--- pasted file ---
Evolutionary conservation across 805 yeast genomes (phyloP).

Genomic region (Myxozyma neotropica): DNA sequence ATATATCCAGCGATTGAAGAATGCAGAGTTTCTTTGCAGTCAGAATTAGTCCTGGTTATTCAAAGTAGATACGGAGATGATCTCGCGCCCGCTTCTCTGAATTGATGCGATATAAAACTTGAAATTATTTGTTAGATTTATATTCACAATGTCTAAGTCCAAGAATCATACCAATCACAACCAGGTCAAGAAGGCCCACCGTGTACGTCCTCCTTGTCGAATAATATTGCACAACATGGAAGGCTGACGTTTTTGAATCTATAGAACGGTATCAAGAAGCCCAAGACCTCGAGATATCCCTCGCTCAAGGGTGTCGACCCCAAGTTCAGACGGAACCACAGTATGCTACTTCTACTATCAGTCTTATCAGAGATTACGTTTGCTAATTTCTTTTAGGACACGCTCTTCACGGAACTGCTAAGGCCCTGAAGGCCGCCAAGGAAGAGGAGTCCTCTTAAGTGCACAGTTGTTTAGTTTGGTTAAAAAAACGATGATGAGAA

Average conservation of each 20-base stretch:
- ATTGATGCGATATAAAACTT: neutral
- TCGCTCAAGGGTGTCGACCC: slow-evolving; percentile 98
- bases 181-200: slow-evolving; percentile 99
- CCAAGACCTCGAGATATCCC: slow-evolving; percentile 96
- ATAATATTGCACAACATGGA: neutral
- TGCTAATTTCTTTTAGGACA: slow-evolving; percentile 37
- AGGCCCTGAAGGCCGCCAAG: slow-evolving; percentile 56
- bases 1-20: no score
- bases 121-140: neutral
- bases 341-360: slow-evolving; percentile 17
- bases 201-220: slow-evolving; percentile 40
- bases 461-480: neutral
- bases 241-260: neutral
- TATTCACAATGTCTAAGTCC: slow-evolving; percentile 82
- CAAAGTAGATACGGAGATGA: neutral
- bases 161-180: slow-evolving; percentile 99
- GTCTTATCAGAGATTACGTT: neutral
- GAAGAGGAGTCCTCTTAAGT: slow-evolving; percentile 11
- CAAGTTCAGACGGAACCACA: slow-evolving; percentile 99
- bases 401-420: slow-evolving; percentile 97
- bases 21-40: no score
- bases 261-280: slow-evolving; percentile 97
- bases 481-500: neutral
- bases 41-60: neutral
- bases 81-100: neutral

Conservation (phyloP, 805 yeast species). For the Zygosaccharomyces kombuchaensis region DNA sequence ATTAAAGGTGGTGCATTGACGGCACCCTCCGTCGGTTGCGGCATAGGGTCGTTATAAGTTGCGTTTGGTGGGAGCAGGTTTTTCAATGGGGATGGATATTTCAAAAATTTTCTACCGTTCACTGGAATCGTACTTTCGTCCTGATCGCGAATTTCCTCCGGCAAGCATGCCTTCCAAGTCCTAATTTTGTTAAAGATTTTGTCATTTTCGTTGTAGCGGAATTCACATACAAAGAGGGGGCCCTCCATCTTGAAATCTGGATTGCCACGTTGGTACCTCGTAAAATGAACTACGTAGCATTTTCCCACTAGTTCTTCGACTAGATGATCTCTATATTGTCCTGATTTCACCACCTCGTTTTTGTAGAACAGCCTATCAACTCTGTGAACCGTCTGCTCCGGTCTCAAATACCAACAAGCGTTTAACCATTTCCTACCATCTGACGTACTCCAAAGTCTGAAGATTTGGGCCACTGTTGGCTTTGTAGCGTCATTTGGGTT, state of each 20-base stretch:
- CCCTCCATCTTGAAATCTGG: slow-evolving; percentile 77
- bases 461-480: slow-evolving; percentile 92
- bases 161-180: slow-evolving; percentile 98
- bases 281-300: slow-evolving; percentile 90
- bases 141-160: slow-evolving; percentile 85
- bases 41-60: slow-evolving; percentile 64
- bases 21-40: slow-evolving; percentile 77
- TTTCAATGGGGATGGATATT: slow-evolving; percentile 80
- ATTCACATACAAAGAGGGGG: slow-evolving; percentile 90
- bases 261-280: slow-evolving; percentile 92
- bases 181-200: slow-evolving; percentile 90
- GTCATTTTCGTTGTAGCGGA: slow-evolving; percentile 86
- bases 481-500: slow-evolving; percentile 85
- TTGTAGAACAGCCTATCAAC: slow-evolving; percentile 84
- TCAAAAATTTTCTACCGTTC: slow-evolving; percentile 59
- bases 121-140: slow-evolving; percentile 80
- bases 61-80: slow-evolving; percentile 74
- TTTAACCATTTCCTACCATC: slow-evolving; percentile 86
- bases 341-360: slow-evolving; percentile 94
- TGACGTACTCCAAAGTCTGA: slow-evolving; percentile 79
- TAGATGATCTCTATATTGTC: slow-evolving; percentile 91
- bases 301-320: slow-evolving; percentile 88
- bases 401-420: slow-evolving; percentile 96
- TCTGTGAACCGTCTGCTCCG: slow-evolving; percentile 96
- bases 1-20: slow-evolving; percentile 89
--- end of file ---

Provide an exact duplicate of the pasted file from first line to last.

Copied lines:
Evolutionary conservation across 805 yeast genomes (phyloP).

Genomic region (Myxozyma neotropica): DNA sequence ATATATCCAGCGATTGAAGAATGCAGAGTTTCTTTGCAGTCAGAATTAGTCCTGGTTATTCAAAGTAGATACGGAGATGATCTCGCGCCCGCTTCTCTGAATTGATGCGATATAAAACTTGAAATTATTTGTTAGATTTATATTCACAATGTCTAAGTCCAAGAATCATACCAATCACAACCAGGTCAAGAAGGCCCACCGTGTACGTCCTCCTTGTCGAATAATATTGCACAACATGGAAGGCTGACGTTTTTGAATCTATAGAACGGTATCAAGAAGCCCAAGACCTCGAGATATCCCTCGCTCAAGGGTGTCGACCCCAAGTTCAGACGGAACCACAGTATGCTACTTCTACTATCAGTCTTATCAGAGATTACGTTTGCTAATTTCTTTTAGGACACGCTCTTCACGGAACTGCTAAGGCCCTGAAGGCCGCCAAGGAAGAGGAGTCCTCTTAAGTGCACAGTTGTTTAGTTTGGTTAAAAAAACGATGATGAGAA

Average conservation of each 20-base stretch:
- ATTGATGCGATATAAAACTT: neutral
- TCGCTCAAGGGTGTCGACCC: slow-evolving; percentile 98
- bases 181-200: slow-evolving; percentile 99
- CCAAGACCTCGAGATATCCC: slow-evolving; percentile 96
- ATAATATTGCACAACATGGA: neutral
- TGCTAATTTCTTTTAGGACA: slow-evolving; percentile 37
- AGGCCCTGAAGGCCGCCAAG: slow-evolving; percentile 56
- bases 1-20: no score
- bases 121-140: neutral
- bases 341-360: slow-evolving; percentile 17
- bases 201-220: slow-evolving; percentile 40
- bases 461-480: neutral
- bases 241-260: neutral
- TATTCACAATGTCTAAGTCC: slow-evolving; percentile 82
- CAAAGTAGATACGGAGATGA: neutral
- bases 161-180: slow-evolving; percentile 99
- GTCTTATCAGAGATTACGTT: neutral
- GAAGAGGAGTCCTCTTAAGT: slow-evolving; percentile 11
- CAAGTTCAGACGGAACCACA: slow-evolving; percentile 99
- bases 401-420: slow-evolving; percentile 97
- bases 21-40: no score
- bases 261-280: slow-evolving; percentile 97
- bases 481-500: neutral
- bases 41-60: neutral
- bases 81-100: neutral

Conservation (phyloP, 805 yeast species). For the Zygosaccharomyces kombuchaensis region DNA sequence ATTAAAGGTGGTGCATTGACGGCACCCTCCGTCGGTTGCGGCATAGGGTCGTTATAAGTTGCGTTTGGTGGGAGCAGGTTTTTCAATGGGGATGGATATTTCAAAAATTTTCTACCGTTCACTGGAATCGTACTTTCGTCCTGATCGCGAATTTCCTCCGGCAAGCATGCCTTCCAAGTCCTAATTTTGTTAAAGATTTTGTCATTTTCGTTGTAGCGGAATTCACATACAAAGAGGGGGCCCTCCATCTTGAAATCTGGATTGCCACGTTGGTACCTCGTAAAATGAACTACGTAGCATTTTCCCACTAGTTCTTCGACTAGATGATCTCTATATTGTCCTGATTTCACCACCTCGTTTTTGTAGAACAGCCTATCAACTCTGTGAACCGTCTGCTCCGGTCTCAAATACCAACAAGCGTTTAACCATTTCCTACCATCTGACGTACTCCAAAGTCTGAAGATTTGGGCCACTGTTGGCTTTGTAGCGTCATTTGGGTT, state of each 20-base stretch:
- CCCTCCATCTTGAAATCTGG: slow-evolving; percentile 77
- bases 461-480: slow-evolving; percentile 92
- bases 161-180: slow-evolving; percentile 98
- bases 281-300: slow-evolving; percentile 90
- bases 141-160: slow-evolving; percentile 85
- bases 41-60: slow-evolving; percentile 64
- bases 21-40: slow-evolving; percentile 77
- TTTCAATGGGGATGGATATT: slow-evolving; percentile 80
- ATTCACATACAAAGAGGGGG: slow-evolving; percentile 90
- bases 261-280: slow-evolving; percentile 92
- bases 181-200: slow-evolving; percentile 90
- GTCATTTTCGTTGTAGCGGA: slow-evolving; percentile 86
- bases 481-500: slow-evolving; percentile 85
- TTGTAGAACAGCCTATCAAC: slow-evolving; percentile 84
- TCAAAAATTTTCTACCGTTC: slow-evolving; percentile 59
- bases 121-140: slow-evolving; percentile 80
- bases 61-80: slow-evolving; percentile 74
- TTTAACCATTTCCTACCATC: slow-evolving; percentile 86
- bases 341-360: slow-evolving; percentile 94
- TGACGTACTCCAAAGTCTGA: slow-evolving; percentile 79
- TAGATGATCTCTATATTGTC: slow-evolving; percentile 91
- bases 301-320: slow-evolving; percentile 88
- bases 401-420: slow-evolving; percentile 96
- TCTGTGAACCGTCTGCTCCG: slow-evolving; percentile 96
- bases 1-20: slow-evolving; percentile 89